Huldai responded on his Facebook page on Wednesday blasting the prime minister. “Unfortunately, the government and its leader is satisfied with press releases and posts instead of addressing the problem in depth, creating an illusion for the residents of south Tel Aviv that the government cares for them,” the mayor stated.
Huldai later told Army Radio on Thursday that he would seek a solution with the Ministry of Education to ensure the school remains unchanged, “Unfortunately the prime minister let loose the Russian community on foreign workers,” Huldai said, “If the State of Israel, together with us, thinks that it is right and proper to continue the activities of the school in its present, form we will build the high school somewhere else.”
The decision to transform Shevah Mofet was reached as a comprise with south Tel Aviv residents after a plan to establish a school in Levinsky Park near the central bus station was scrapped.
For 2015 the Tel Aviv Municipality allocated NIS 45,977,117 toward supporting the city’s non-citizen population; NIS 6,408,000 was allocated to education.
Minister of Education Bennett said on Thursday that there are no plans to change the school’s demographic. “There is no demographic change at the school at the moment. There are certain intentions or ideas from the municipality in that regard. The goal we all strive for is to keep Shevah Mofet running in the same way as it has been so far On the other hand, we’re obligated to follow the law and provide education,” he stated as reported by Yediot Aharonot.
David Yahnin, an 11th-grade student who participated in the Thursday protest, told The Post that the school should remain open to students from around Israel. “People come here from around the country.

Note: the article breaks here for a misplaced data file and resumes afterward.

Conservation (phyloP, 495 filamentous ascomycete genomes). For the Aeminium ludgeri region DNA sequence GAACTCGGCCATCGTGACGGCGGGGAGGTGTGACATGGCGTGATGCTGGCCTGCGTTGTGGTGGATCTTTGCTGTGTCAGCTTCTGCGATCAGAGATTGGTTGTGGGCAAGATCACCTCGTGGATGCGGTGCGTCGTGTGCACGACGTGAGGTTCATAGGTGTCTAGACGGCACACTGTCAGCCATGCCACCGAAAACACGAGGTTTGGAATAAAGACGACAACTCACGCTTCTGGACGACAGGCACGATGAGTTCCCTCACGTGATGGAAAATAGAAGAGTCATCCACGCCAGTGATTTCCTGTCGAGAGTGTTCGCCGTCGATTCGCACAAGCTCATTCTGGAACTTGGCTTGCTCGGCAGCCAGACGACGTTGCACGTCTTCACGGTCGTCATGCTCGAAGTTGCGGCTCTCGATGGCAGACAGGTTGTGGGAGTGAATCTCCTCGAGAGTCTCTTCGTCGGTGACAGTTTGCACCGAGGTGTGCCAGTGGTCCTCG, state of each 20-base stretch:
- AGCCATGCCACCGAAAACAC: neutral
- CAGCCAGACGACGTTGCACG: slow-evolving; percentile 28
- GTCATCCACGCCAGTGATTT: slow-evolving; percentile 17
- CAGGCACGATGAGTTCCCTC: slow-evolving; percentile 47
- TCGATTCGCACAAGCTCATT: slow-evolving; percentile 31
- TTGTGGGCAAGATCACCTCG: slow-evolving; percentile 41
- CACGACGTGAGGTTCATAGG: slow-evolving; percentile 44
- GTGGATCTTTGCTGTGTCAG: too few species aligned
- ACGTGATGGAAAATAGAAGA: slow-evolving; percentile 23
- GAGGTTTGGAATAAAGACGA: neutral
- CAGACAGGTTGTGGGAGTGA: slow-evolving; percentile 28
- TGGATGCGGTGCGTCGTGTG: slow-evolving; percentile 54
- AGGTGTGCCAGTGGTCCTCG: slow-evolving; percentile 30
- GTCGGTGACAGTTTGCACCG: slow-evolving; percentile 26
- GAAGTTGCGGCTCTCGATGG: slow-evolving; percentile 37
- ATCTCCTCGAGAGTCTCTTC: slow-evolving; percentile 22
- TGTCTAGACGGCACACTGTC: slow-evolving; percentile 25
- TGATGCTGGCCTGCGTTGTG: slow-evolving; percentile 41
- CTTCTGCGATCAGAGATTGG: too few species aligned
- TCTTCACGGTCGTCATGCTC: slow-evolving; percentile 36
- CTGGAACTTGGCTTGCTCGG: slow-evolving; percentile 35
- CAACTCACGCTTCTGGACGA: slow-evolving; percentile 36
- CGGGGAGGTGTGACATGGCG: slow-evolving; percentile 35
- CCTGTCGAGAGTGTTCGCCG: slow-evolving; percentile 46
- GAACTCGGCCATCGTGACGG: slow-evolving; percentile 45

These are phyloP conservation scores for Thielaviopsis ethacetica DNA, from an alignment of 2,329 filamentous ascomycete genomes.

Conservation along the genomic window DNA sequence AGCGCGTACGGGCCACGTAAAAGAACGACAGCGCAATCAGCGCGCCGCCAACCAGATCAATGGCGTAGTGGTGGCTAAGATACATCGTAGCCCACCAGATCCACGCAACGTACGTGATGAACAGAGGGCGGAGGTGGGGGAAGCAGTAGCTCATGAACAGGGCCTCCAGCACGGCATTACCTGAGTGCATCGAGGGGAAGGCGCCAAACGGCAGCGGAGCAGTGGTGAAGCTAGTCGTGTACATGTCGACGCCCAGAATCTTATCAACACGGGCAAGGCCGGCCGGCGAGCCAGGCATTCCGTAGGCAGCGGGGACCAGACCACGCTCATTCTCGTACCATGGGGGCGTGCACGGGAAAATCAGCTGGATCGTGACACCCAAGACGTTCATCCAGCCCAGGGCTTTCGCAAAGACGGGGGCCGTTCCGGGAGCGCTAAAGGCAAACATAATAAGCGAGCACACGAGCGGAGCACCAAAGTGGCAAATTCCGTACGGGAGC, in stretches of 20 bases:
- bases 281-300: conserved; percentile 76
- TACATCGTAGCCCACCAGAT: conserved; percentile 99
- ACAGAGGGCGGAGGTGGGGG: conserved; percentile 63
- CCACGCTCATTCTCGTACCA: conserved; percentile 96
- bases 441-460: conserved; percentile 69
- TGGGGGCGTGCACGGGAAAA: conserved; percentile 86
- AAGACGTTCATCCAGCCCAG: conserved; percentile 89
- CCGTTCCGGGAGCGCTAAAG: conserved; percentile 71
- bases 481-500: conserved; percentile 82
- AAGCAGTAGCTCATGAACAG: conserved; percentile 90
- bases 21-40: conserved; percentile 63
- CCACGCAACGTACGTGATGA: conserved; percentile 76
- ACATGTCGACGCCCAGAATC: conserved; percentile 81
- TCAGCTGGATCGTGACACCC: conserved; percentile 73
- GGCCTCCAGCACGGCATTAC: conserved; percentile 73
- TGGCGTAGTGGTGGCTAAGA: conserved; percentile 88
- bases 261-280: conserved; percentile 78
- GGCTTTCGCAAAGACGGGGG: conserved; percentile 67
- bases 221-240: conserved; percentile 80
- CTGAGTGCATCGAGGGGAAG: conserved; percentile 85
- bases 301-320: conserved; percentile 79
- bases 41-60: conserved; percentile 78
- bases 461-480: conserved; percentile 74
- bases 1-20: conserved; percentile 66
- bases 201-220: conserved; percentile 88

This is a beautiful school,” he said, “I have no problem with children of immigrants.
There are immigrant students here and they integrated well they are my friends.”
MK’s also jumped in support of the school on Thursday.
Zionist Union MK Ksenia Svetlova visited the protest. She said the school “must not close” and proposed exploring other options for asylum- seeker children, including integrating the children in schools throughout Tel Aviv rather then concentrating them in south Tel Aviv schools.
Justice Minister Ayelet Shaked visited a Jewish school in the south Tel Aviv neighborhood of Yad Eliyahu. She stated on Thursday that in light of the fight over “children of infiltrators” she is happy to support schools in south Tel Aviv “despite the difficulties.”
According Anat Ovadia-Rosner, spokeswoman for the NGO Hotline for Refugees and Migrants, the fight over Shevah Mofet is a political sideshow meant to distract from the core issues facing residents of south Tel Aviv’s. “Once the parents and children have basic rights it will be easier for them to live in other places,” she stated, “children have to go to school and now the burden falls on the residents of south Tel Aviv.”
However, one student who declined to state her name did not join the protest. “I’d rather see a dialogue over the problem. It does not have to be black and white, anger against anger won’t solve anything,” she said.
Lidar Gravé-Lazi contributed to this report.